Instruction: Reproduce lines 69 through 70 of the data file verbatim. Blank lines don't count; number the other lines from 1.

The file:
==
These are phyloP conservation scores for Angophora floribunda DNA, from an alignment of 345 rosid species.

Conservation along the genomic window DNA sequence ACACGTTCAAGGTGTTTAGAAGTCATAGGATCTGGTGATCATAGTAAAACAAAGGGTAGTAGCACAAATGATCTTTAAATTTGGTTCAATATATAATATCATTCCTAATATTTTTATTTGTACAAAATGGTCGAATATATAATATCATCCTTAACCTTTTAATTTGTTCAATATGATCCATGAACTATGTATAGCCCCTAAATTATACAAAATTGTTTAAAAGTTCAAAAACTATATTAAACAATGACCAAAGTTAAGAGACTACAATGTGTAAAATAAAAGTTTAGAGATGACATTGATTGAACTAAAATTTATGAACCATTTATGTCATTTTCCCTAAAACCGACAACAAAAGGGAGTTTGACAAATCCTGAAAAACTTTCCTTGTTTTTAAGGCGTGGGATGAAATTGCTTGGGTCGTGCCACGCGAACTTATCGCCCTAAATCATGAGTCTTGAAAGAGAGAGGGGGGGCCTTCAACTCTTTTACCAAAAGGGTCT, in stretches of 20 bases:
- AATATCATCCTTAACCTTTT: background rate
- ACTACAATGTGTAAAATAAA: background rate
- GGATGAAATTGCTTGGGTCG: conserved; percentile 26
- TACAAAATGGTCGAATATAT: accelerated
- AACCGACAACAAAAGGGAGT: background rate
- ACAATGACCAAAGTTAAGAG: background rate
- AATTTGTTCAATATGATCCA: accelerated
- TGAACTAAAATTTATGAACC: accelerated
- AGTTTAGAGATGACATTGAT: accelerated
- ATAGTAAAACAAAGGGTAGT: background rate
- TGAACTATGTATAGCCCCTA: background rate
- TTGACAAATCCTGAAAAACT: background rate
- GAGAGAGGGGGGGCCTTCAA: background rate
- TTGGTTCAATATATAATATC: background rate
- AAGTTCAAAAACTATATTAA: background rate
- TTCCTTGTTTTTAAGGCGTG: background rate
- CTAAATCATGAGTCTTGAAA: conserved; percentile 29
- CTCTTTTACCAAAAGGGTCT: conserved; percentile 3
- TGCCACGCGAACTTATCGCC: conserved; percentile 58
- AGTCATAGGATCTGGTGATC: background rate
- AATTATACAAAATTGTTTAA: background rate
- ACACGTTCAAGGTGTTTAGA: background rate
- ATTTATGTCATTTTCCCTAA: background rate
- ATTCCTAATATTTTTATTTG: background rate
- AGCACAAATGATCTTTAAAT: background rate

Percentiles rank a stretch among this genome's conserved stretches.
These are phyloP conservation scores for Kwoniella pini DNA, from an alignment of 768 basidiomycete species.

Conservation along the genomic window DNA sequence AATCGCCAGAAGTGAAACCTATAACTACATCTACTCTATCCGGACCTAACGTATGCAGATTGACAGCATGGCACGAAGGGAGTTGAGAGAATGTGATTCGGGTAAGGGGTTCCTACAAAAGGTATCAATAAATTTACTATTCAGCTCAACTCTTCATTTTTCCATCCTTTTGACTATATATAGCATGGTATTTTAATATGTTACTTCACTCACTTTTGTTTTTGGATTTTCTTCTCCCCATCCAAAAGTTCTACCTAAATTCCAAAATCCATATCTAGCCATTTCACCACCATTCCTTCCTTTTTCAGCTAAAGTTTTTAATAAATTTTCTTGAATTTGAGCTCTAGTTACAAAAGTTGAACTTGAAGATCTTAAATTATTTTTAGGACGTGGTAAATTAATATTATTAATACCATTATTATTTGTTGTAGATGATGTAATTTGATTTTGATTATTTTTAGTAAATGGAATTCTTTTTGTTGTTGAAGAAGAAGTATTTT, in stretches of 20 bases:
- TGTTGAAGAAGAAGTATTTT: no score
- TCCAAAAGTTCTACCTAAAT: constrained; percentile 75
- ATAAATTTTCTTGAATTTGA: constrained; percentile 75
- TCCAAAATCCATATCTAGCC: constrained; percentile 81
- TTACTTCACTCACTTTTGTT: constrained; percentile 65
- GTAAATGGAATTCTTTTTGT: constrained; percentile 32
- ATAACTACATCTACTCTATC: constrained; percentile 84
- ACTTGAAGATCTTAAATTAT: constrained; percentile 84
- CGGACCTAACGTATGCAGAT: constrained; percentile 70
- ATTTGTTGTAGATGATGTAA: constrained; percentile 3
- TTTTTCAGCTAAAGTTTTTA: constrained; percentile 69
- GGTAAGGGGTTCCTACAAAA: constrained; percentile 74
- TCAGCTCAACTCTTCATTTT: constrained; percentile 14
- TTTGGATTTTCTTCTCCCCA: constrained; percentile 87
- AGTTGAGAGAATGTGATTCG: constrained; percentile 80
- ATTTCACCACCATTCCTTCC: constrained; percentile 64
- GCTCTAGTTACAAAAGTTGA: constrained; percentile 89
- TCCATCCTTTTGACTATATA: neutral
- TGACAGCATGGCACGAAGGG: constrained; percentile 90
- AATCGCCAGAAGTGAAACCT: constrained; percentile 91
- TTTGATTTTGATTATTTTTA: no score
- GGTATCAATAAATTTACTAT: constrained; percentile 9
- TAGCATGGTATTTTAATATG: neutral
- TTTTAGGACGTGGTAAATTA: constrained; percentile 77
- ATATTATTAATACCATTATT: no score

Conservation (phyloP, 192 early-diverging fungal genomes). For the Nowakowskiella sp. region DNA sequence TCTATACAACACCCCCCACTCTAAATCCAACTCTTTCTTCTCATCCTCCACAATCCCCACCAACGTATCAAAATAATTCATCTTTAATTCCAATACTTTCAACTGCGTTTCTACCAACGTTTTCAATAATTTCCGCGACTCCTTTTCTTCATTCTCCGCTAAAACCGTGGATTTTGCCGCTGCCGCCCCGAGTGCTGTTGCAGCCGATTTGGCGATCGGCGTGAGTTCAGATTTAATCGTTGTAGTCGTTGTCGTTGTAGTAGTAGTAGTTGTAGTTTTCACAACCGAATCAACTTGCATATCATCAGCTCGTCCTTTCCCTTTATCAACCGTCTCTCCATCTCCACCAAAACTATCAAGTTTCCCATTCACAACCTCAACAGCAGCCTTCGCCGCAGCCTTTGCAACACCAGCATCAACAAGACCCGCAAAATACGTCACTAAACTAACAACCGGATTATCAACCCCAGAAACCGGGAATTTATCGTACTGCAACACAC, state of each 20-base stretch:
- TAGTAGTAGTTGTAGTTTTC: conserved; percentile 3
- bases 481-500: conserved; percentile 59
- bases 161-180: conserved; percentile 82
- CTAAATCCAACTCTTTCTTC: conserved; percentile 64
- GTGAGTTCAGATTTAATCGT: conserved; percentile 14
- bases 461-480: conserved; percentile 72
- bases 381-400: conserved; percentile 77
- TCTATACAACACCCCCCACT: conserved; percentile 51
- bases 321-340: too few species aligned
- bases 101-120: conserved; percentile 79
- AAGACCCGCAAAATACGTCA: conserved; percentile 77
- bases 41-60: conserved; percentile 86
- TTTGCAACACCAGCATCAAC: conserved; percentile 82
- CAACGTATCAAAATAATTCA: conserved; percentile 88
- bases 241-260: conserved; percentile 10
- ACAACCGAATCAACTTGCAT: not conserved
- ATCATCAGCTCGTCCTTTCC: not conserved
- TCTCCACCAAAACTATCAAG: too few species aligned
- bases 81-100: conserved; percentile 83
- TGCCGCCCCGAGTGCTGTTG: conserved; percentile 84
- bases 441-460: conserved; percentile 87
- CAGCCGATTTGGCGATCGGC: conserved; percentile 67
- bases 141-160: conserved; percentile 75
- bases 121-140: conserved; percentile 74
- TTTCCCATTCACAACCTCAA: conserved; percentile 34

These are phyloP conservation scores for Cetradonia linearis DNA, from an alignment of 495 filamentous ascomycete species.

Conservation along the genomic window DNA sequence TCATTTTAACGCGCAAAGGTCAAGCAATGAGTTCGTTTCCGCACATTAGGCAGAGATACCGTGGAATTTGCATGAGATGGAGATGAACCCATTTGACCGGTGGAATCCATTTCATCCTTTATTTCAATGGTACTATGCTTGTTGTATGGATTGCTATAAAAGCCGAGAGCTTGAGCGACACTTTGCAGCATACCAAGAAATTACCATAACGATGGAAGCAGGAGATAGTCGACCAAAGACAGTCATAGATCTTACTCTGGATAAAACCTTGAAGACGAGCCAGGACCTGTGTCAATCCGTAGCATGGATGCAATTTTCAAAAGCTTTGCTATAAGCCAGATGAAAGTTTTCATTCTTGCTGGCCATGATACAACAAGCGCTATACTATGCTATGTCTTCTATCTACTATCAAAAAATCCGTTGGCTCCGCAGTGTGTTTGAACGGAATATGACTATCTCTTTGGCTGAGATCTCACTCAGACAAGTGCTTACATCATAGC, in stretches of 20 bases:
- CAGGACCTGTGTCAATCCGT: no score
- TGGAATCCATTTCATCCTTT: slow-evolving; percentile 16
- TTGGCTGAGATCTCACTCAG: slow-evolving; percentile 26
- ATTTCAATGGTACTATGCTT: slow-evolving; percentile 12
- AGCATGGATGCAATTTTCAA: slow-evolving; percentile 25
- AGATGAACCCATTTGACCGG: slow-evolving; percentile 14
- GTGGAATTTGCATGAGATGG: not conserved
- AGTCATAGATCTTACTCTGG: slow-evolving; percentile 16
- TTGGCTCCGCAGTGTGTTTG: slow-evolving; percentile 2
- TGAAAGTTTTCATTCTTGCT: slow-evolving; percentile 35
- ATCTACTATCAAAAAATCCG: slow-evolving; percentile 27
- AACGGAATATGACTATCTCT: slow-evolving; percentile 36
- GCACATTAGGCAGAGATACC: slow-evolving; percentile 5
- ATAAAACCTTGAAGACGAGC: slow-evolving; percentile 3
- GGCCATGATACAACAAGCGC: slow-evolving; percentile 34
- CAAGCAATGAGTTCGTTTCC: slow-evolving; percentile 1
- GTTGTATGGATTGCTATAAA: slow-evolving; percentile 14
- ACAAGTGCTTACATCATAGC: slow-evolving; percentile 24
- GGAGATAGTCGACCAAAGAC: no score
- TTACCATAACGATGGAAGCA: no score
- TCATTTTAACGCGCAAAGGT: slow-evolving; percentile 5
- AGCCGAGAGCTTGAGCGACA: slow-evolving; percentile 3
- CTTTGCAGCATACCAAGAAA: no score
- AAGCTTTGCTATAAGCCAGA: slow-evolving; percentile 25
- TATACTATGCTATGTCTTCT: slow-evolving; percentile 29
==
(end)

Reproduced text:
- TTTGCAACACCAGCATCAAC: conserved; percentile 82
- CAACGTATCAAAATAATTCA: conserved; percentile 88